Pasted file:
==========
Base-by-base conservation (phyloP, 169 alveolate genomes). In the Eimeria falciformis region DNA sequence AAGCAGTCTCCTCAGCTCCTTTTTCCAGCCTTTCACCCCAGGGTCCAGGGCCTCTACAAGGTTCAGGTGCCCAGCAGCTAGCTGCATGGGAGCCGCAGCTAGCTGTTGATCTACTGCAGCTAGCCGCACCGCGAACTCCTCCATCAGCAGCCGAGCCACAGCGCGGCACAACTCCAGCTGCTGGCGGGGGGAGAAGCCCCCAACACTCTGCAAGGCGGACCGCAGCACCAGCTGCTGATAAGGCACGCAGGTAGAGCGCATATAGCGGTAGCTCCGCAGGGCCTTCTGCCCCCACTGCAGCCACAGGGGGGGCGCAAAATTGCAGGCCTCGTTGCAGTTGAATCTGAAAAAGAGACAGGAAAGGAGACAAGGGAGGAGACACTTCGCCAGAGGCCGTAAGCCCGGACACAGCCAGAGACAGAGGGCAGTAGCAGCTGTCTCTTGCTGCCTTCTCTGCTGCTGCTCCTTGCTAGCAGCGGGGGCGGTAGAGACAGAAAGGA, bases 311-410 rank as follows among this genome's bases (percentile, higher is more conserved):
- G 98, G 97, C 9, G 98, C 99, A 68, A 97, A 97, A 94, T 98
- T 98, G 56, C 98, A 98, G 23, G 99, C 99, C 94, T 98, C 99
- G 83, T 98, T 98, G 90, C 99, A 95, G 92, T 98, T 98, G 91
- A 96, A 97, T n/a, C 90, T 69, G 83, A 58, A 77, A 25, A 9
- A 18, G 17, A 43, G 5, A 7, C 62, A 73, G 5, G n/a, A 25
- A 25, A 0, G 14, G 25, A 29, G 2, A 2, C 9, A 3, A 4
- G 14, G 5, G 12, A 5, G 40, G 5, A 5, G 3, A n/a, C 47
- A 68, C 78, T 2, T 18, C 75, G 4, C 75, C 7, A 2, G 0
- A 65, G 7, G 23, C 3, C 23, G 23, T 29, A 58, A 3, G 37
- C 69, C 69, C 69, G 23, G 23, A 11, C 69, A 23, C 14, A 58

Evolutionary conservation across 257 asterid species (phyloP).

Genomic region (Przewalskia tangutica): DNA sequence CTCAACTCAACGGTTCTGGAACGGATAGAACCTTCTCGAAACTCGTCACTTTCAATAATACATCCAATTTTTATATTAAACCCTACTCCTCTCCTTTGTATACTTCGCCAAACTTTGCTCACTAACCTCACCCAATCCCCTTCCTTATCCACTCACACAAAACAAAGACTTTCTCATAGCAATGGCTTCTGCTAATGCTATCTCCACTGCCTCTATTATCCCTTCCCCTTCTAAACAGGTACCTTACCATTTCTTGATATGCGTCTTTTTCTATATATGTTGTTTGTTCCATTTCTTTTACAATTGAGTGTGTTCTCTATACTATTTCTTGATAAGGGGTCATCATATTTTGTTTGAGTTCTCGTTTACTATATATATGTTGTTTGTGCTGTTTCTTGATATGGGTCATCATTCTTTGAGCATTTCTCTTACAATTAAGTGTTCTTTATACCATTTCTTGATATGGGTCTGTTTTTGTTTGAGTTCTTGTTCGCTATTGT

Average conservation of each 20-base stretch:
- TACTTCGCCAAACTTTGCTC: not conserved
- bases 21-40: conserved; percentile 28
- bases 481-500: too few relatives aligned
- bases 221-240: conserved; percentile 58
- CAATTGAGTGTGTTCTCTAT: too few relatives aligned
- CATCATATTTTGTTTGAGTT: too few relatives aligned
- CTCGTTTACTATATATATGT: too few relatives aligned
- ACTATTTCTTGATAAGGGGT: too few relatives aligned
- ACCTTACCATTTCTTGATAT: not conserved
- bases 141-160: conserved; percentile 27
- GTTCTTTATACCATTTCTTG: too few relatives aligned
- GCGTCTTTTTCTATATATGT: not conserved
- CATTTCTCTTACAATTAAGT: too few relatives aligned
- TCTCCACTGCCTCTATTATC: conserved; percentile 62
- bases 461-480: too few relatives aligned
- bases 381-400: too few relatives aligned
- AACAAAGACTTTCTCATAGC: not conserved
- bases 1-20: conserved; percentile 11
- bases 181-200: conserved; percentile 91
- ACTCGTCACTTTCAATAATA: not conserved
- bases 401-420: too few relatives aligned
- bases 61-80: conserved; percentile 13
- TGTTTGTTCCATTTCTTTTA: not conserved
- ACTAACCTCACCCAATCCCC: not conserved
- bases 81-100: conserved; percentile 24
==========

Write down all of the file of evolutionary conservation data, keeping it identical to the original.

Base-by-base conservation (phyloP, 169 alveolate genomes). In the Eimeria falciformis region DNA sequence AAGCAGTCTCCTCAGCTCCTTTTTCCAGCCTTTCACCCCAGGGTCCAGGGCCTCTACAAGGTTCAGGTGCCCAGCAGCTAGCTGCATGGGAGCCGCAGCTAGCTGTTGATCTACTGCAGCTAGCCGCACCGCGAACTCCTCCATCAGCAGCCGAGCCACAGCGCGGCACAACTCCAGCTGCTGGCGGGGGGAGAAGCCCCCAACACTCTGCAAGGCGGACCGCAGCACCAGCTGCTGATAAGGCACGCAGGTAGAGCGCATATAGCGGTAGCTCCGCAGGGCCTTCTGCCCCCACTGCAGCCACAGGGGGGGCGCAAAATTGCAGGCCTCGTTGCAGTTGAATCTGAAAAAGAGACAGGAAAGGAGACAAGGGAGGAGACACTTCGCCAGAGGCCGTAAGCCCGGACACAGCCAGAGACAGAGGGCAGTAGCAGCTGTCTCTTGCTGCCTTCTCTGCTGCTGCTCCTTGCTAGCAGCGGGGGCGGTAGAGACAGAAAGGA, bases 311-410 rank as follows among this genome's bases (percentile, higher is more conserved):
- G 98, G 97, C 9, G 98, C 99, A 68, A 97, A 97, A 94, T 98
- T 98, G 56, C 98, A 98, G 23, G 99, C 99, C 94, T 98, C 99
- G 83, T 98, T 98, G 90, C 99, A 95, G 92, T 98, T 98, G 91
- A 96, A 97, T n/a, C 90, T 69, G 83, A 58, A 77, A 25, A 9
- A 18, G 17, A 43, G 5, A 7, C 62, A 73, G 5, G n/a, A 25
- A 25, A 0, G 14, G 25, A 29, G 2, A 2, C 9, A 3, A 4
- G 14, G 5, G 12, A 5, G 40, G 5, A 5, G 3, A n/a, C 47
- A 68, C 78, T 2, T 18, C 75, G 4, C 75, C 7, A 2, G 0
- A 65, G 7, G 23, C 3, C 23, G 23, T 29, A 58, A 3, G 37
- C 69, C 69, C 69, G 23, G 23, A 11, C 69, A 23, C 14, A 58

Evolutionary conservation across 257 asterid species (phyloP).

Genomic region (Przewalskia tangutica): DNA sequence CTCAACTCAACGGTTCTGGAACGGATAGAACCTTCTCGAAACTCGTCACTTTCAATAATACATCCAATTTTTATATTAAACCCTACTCCTCTCCTTTGTATACTTCGCCAAACTTTGCTCACTAACCTCACCCAATCCCCTTCCTTATCCACTCACACAAAACAAAGACTTTCTCATAGCAATGGCTTCTGCTAATGCTATCTCCACTGCCTCTATTATCCCTTCCCCTTCTAAACAGGTACCTTACCATTTCTTGATATGCGTCTTTTTCTATATATGTTGTTTGTTCCATTTCTTTTACAATTGAGTGTGTTCTCTATACTATTTCTTGATAAGGGGTCATCATATTTTGTTTGAGTTCTCGTTTACTATATATATGTTGTTTGTGCTGTTTCTTGATATGGGTCATCATTCTTTGAGCATTTCTCTTACAATTAAGTGTTCTTTATACCATTTCTTGATATGGGTCTGTTTTTGTTTGAGTTCTTGTTCGCTATTGT

Average conservation of each 20-base stretch:
- TACTTCGCCAAACTTTGCTC: not conserved
- bases 21-40: conserved; percentile 28
- bases 481-500: too few relatives aligned
- bases 221-240: conserved; percentile 58
- CAATTGAGTGTGTTCTCTAT: too few relatives aligned
- CATCATATTTTGTTTGAGTT: too few relatives aligned
- CTCGTTTACTATATATATGT: too few relatives aligned
- ACTATTTCTTGATAAGGGGT: too few relatives aligned
- ACCTTACCATTTCTTGATAT: not conserved
- bases 141-160: conserved; percentile 27
- GTTCTTTATACCATTTCTTG: too few relatives aligned
- GCGTCTTTTTCTATATATGT: not conserved
- CATTTCTCTTACAATTAAGT: too few relatives aligned
- TCTCCACTGCCTCTATTATC: conserved; percentile 62
- bases 461-480: too few relatives aligned
- bases 381-400: too few relatives aligned
- AACAAAGACTTTCTCATAGC: not conserved
- bases 1-20: conserved; percentile 11
- bases 181-200: conserved; percentile 91
- ACTCGTCACTTTCAATAATA: not conserved
- bases 401-420: too few relatives aligned
- bases 61-80: conserved; percentile 13
- TGTTTGTTCCATTTCTTTTA: not conserved
- ACTAACCTCACCCAATCCCC: not conserved
- bases 81-100: conserved; percentile 24